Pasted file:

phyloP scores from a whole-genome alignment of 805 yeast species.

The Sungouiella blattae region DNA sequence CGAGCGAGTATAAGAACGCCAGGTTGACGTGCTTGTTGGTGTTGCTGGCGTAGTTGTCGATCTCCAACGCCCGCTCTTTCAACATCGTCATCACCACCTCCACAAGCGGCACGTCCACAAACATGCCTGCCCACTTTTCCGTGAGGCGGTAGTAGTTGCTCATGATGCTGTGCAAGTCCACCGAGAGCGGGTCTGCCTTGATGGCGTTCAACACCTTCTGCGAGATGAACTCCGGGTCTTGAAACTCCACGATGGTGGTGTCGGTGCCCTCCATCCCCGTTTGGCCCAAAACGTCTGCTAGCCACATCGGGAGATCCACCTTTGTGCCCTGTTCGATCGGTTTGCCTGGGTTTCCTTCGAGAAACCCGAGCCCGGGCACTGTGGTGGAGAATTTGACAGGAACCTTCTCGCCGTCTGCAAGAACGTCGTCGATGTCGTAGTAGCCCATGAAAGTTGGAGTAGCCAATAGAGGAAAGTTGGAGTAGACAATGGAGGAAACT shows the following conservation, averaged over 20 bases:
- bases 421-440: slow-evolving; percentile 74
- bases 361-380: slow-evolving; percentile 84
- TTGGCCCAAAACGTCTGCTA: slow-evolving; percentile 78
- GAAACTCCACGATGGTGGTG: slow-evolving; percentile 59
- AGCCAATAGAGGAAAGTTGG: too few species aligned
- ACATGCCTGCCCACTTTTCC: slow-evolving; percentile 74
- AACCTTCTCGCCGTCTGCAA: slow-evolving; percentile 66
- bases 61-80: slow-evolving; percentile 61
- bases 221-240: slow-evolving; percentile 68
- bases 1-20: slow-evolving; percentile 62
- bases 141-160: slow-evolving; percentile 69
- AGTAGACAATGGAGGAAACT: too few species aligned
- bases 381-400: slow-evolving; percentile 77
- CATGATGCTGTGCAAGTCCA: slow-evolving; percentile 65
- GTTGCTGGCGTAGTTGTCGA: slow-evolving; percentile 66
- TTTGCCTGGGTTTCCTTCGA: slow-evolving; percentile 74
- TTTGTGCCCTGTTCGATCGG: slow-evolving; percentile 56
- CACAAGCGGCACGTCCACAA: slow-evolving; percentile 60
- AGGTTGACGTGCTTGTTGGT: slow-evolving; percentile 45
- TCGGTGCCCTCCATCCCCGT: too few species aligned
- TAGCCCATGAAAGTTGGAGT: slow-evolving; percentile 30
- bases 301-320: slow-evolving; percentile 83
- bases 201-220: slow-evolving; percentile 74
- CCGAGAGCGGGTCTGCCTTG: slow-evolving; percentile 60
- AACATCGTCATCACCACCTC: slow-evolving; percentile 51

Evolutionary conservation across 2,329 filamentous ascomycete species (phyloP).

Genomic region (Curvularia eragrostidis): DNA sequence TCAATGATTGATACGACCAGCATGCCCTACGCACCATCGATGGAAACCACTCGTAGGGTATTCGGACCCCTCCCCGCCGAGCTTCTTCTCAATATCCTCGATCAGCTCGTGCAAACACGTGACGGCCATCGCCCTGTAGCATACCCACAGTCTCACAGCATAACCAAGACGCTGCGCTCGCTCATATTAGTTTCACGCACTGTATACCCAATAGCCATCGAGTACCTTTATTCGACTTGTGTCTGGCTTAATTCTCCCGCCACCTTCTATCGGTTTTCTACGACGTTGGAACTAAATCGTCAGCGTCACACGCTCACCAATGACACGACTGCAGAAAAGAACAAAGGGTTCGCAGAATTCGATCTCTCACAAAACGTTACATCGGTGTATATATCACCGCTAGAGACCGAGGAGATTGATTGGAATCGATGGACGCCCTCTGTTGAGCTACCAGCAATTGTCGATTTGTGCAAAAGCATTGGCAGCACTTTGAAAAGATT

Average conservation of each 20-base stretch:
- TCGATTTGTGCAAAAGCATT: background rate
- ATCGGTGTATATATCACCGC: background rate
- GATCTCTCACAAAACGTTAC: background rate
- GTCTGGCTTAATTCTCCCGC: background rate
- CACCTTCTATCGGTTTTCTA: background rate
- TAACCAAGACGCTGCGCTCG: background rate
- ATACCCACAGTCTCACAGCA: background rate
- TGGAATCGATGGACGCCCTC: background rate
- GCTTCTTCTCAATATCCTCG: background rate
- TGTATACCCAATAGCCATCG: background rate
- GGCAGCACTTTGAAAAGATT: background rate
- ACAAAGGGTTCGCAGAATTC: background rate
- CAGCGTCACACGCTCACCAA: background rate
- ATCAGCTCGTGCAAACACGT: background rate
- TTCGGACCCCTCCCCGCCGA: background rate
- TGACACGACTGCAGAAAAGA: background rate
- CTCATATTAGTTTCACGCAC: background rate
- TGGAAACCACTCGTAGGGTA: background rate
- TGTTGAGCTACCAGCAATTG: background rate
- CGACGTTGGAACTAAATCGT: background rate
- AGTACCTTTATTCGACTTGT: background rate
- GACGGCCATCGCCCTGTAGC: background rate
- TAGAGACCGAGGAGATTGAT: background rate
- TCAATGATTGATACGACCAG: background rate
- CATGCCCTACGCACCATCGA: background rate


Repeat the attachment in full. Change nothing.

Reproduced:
phyloP scores from a whole-genome alignment of 805 yeast species.

The Sungouiella blattae region DNA sequence CGAGCGAGTATAAGAACGCCAGGTTGACGTGCTTGTTGGTGTTGCTGGCGTAGTTGTCGATCTCCAACGCCCGCTCTTTCAACATCGTCATCACCACCTCCACAAGCGGCACGTCCACAAACATGCCTGCCCACTTTTCCGTGAGGCGGTAGTAGTTGCTCATGATGCTGTGCAAGTCCACCGAGAGCGGGTCTGCCTTGATGGCGTTCAACACCTTCTGCGAGATGAACTCCGGGTCTTGAAACTCCACGATGGTGGTGTCGGTGCCCTCCATCCCCGTTTGGCCCAAAACGTCTGCTAGCCACATCGGGAGATCCACCTTTGTGCCCTGTTCGATCGGTTTGCCTGGGTTTCCTTCGAGAAACCCGAGCCCGGGCACTGTGGTGGAGAATTTGACAGGAACCTTCTCGCCGTCTGCAAGAACGTCGTCGATGTCGTAGTAGCCCATGAAAGTTGGAGTAGCCAATAGAGGAAAGTTGGAGTAGACAATGGAGGAAACT shows the following conservation, averaged over 20 bases:
- bases 421-440: slow-evolving; percentile 74
- bases 361-380: slow-evolving; percentile 84
- TTGGCCCAAAACGTCTGCTA: slow-evolving; percentile 78
- GAAACTCCACGATGGTGGTG: slow-evolving; percentile 59
- AGCCAATAGAGGAAAGTTGG: too few species aligned
- ACATGCCTGCCCACTTTTCC: slow-evolving; percentile 74
- AACCTTCTCGCCGTCTGCAA: slow-evolving; percentile 66
- bases 61-80: slow-evolving; percentile 61
- bases 221-240: slow-evolving; percentile 68
- bases 1-20: slow-evolving; percentile 62
- bases 141-160: slow-evolving; percentile 69
- AGTAGACAATGGAGGAAACT: too few species aligned
- bases 381-400: slow-evolving; percentile 77
- CATGATGCTGTGCAAGTCCA: slow-evolving; percentile 65
- GTTGCTGGCGTAGTTGTCGA: slow-evolving; percentile 66
- TTTGCCTGGGTTTCCTTCGA: slow-evolving; percentile 74
- TTTGTGCCCTGTTCGATCGG: slow-evolving; percentile 56
- CACAAGCGGCACGTCCACAA: slow-evolving; percentile 60
- AGGTTGACGTGCTTGTTGGT: slow-evolving; percentile 45
- TCGGTGCCCTCCATCCCCGT: too few species aligned
- TAGCCCATGAAAGTTGGAGT: slow-evolving; percentile 30
- bases 301-320: slow-evolving; percentile 83
- bases 201-220: slow-evolving; percentile 74
- CCGAGAGCGGGTCTGCCTTG: slow-evolving; percentile 60
- AACATCGTCATCACCACCTC: slow-evolving; percentile 51

Evolutionary conservation across 2,329 filamentous ascomycete species (phyloP).

Genomic region (Curvularia eragrostidis): DNA sequence TCAATGATTGATACGACCAGCATGCCCTACGCACCATCGATGGAAACCACTCGTAGGGTATTCGGACCCCTCCCCGCCGAGCTTCTTCTCAATATCCTCGATCAGCTCGTGCAAACACGTGACGGCCATCGCCCTGTAGCATACCCACAGTCTCACAGCATAACCAAGACGCTGCGCTCGCTCATATTAGTTTCACGCACTGTATACCCAATAGCCATCGAGTACCTTTATTCGACTTGTGTCTGGCTTAATTCTCCCGCCACCTTCTATCGGTTTTCTACGACGTTGGAACTAAATCGTCAGCGTCACACGCTCACCAATGACACGACTGCAGAAAAGAACAAAGGGTTCGCAGAATTCGATCTCTCACAAAACGTTACATCGGTGTATATATCACCGCTAGAGACCGAGGAGATTGATTGGAATCGATGGACGCCCTCTGTTGAGCTACCAGCAATTGTCGATTTGTGCAAAAGCATTGGCAGCACTTTGAAAAGATT

Average conservation of each 20-base stretch:
- TCGATTTGTGCAAAAGCATT: background rate
- ATCGGTGTATATATCACCGC: background rate
- GATCTCTCACAAAACGTTAC: background rate
- GTCTGGCTTAATTCTCCCGC: background rate
- CACCTTCTATCGGTTTTCTA: background rate
- TAACCAAGACGCTGCGCTCG: background rate
- ATACCCACAGTCTCACAGCA: background rate
- TGGAATCGATGGACGCCCTC: background rate
- GCTTCTTCTCAATATCCTCG: background rate
- TGTATACCCAATAGCCATCG: background rate
- GGCAGCACTTTGAAAAGATT: background rate
- ACAAAGGGTTCGCAGAATTC: background rate
- CAGCGTCACACGCTCACCAA: background rate
- ATCAGCTCGTGCAAACACGT: background rate
- TTCGGACCCCTCCCCGCCGA: background rate
- TGACACGACTGCAGAAAAGA: background rate
- CTCATATTAGTTTCACGCAC: background rate
- TGGAAACCACTCGTAGGGTA: background rate
- TGTTGAGCTACCAGCAATTG: background rate
- CGACGTTGGAACTAAATCGT: background rate
- AGTACCTTTATTCGACTTGT: background rate
- GACGGCCATCGCCCTGTAGC: background rate
- TAGAGACCGAGGAGATTGAT: background rate
- TCAATGATTGATACGACCAG: background rate
- CATGCCCTACGCACCATCGA: background rate